Both branches acted on this legislation last fall. The House and Senate conference committee on this legislation has reached an agreement on a bill that is very reasonable.
The compromise stops just short of completely eliminating the license suspension after drug convictions, but it removes the suspensions in roughly 99% of cases: It eliminates the suspension for all drug convictions except those for trafficking heroin, cocaine or fentanyl. The number of people convicted of trafficking offenses (higher level dealing offenses) is only about 200 out of the 7000 drug related convictions each year. Additionally, the bill changes the rule so that any license suspension should run from the date of conviction — if someone is doing five or ten years for a trafficking offense, their license suspension will run out before their release. For those doing shorter trafficking sentences, who would experience a year or two of suspension after their release, the bill makes clear that they should be able to apply for hardship licensees for education and employment or other reasons.
The bill also includes a new element that I’m pleased with. It closes what has been referred to as a loophole in the CORI law. It requires the registry to shield from driving record inquiry license suspensions for drug violations and several other kinds of suspensions that are not driving related.
Finally, the bill provides that licenses suspended under the old rules should be reinstated without fees.
This compromise represents big progress and I am pleased to support it.
In 1989, when the crack epidemic was on the front page every day, the Massachusetts legislature was among the first in the nation to pass a law requiring that the registrar of motor vehicles suspend the driver’s license of anyone convicted of any drug crime. It’s about time we revisited that law. There are several bills pending in the legislature to do so.
In 1990, the federal government followed Massachusetts’ lead and pushed through a federal highway funding law pushing states to enact license suspension laws under threat of losing highway funds. If they do not wish to enact suspension laws, states can opt out, but only if both the executive and the legislative branches certify their opposition in order to continue receiving funds.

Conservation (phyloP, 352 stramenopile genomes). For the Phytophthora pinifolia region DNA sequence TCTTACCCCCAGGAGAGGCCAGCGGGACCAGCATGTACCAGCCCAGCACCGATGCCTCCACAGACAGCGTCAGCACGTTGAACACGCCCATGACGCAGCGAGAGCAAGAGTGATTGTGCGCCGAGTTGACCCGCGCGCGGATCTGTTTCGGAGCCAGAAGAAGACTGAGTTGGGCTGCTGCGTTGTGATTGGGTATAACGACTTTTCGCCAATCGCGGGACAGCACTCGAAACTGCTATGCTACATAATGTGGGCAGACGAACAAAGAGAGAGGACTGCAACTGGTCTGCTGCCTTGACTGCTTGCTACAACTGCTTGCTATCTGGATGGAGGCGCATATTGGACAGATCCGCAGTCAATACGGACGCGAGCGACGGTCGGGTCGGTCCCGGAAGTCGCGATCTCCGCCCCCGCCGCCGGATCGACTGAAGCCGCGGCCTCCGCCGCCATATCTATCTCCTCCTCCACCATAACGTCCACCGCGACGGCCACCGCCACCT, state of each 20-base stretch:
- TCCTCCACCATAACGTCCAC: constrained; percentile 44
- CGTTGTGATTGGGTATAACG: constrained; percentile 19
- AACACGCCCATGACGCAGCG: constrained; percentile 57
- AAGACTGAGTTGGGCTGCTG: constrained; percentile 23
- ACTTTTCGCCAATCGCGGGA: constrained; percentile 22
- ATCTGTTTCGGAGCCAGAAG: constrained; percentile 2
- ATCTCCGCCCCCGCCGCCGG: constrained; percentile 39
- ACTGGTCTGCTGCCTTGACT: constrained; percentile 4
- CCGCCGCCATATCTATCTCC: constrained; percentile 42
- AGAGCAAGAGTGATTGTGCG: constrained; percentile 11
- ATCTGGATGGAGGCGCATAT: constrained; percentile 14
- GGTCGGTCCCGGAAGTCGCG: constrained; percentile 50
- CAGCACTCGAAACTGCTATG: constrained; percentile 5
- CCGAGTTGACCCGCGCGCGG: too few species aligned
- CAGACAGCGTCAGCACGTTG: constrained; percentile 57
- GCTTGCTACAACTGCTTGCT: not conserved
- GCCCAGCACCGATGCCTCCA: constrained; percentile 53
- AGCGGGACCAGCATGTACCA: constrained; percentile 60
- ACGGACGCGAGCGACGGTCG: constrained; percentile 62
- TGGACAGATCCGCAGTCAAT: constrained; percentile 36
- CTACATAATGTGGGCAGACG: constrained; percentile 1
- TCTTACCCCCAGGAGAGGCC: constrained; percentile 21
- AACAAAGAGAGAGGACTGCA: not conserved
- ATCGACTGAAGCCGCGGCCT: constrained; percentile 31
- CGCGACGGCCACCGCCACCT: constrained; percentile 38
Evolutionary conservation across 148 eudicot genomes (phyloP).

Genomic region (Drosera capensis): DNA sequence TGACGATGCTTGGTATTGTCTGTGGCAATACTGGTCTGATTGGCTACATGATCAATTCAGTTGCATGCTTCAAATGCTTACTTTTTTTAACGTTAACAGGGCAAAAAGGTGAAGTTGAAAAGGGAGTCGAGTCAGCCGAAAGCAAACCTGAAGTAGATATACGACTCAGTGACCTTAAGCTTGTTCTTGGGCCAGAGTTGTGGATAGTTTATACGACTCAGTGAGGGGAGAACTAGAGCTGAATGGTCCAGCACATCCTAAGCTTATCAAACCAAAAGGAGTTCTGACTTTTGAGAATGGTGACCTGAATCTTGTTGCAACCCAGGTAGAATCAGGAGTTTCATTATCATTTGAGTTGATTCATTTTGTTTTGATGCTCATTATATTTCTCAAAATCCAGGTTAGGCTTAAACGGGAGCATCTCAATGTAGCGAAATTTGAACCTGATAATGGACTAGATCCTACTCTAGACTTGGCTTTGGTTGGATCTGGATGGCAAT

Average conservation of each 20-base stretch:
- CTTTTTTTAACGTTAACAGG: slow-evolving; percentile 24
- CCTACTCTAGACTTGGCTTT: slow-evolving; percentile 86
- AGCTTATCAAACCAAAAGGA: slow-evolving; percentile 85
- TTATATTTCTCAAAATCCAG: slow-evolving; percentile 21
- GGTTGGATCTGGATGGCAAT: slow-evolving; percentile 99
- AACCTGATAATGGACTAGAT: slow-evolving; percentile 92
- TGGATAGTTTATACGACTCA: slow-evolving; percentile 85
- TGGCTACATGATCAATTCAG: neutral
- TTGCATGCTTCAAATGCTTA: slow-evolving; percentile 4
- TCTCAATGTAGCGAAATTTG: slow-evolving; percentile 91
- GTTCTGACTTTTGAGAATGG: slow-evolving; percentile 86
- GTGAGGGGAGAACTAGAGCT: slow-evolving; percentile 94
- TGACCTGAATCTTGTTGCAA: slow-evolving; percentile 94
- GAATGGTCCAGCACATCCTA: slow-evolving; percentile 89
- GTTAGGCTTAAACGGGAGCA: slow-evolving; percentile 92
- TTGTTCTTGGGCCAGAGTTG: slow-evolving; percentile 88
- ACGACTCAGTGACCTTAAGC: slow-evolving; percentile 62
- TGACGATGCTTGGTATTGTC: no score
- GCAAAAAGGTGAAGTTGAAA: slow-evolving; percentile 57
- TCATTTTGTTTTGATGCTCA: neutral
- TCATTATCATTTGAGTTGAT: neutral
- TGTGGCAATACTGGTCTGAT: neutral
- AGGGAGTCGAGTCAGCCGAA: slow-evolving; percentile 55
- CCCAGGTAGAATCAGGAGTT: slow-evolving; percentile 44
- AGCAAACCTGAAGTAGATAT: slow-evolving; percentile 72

Today, when opiate addiction has become so widespread across all demographics, we are developing a better understanding of the challenge of recovery. According to one recent survey, 33 states have concluded that driver’s license suspensions for drug offenses don’t make sense. The American Association of Motor Vehicle Administrators has adopted a policy statement against use of license suspensions to accomplish social goals other than safe driving.
When people’s lives fall apart as a result of addiction,they often hit bottom in an encounter with the criminal justice system. The foundation of durable recovery is employment and the commutes to many jobs require an automobile. Does it make sense to hold recovering people back from employment by keeping them from driving? In the same way, if a young man has fallen into selling drugs and ends up in prison, does it make sense to erect barriers to his lawful employment when he gets out?
The Massachusetts law does not specify the length of the suspension, only that it may not exceed five years. The Registry has, by regulation defined a schedule of suspension lengths ranging from one year for possessory offenses up to 5 years for more serious dealing offenses.
The deterrence effect of these policies is clearly minimal: The health and violence risks that drug users and drug dealers take (up to and including death) are much greater than the risk of license loss. However, once they are trying to get back on their feet, the loss of license is a very concrete impediment to them. And it affects a lot of people — according RMV data provided to EPOCA and the Prison Policy Institute, over 7000 lose their license every year in Massachusetts as a result of drug convictions.
License suspensions as a result of driving intoxicated are a completely different matter. No one is advocating the repeal of those rules.
I hope we can make progress on this issue in the coming legislative session. We also need to look at the other non-safety-related license suspension rules — notably, the rule that suspends licenses for non-payment of child support, a rule that makes even less sense than the drug suspension rule: If we want to encourage people to pay child support, we should be making it easier for them to work, not harder for them to work.
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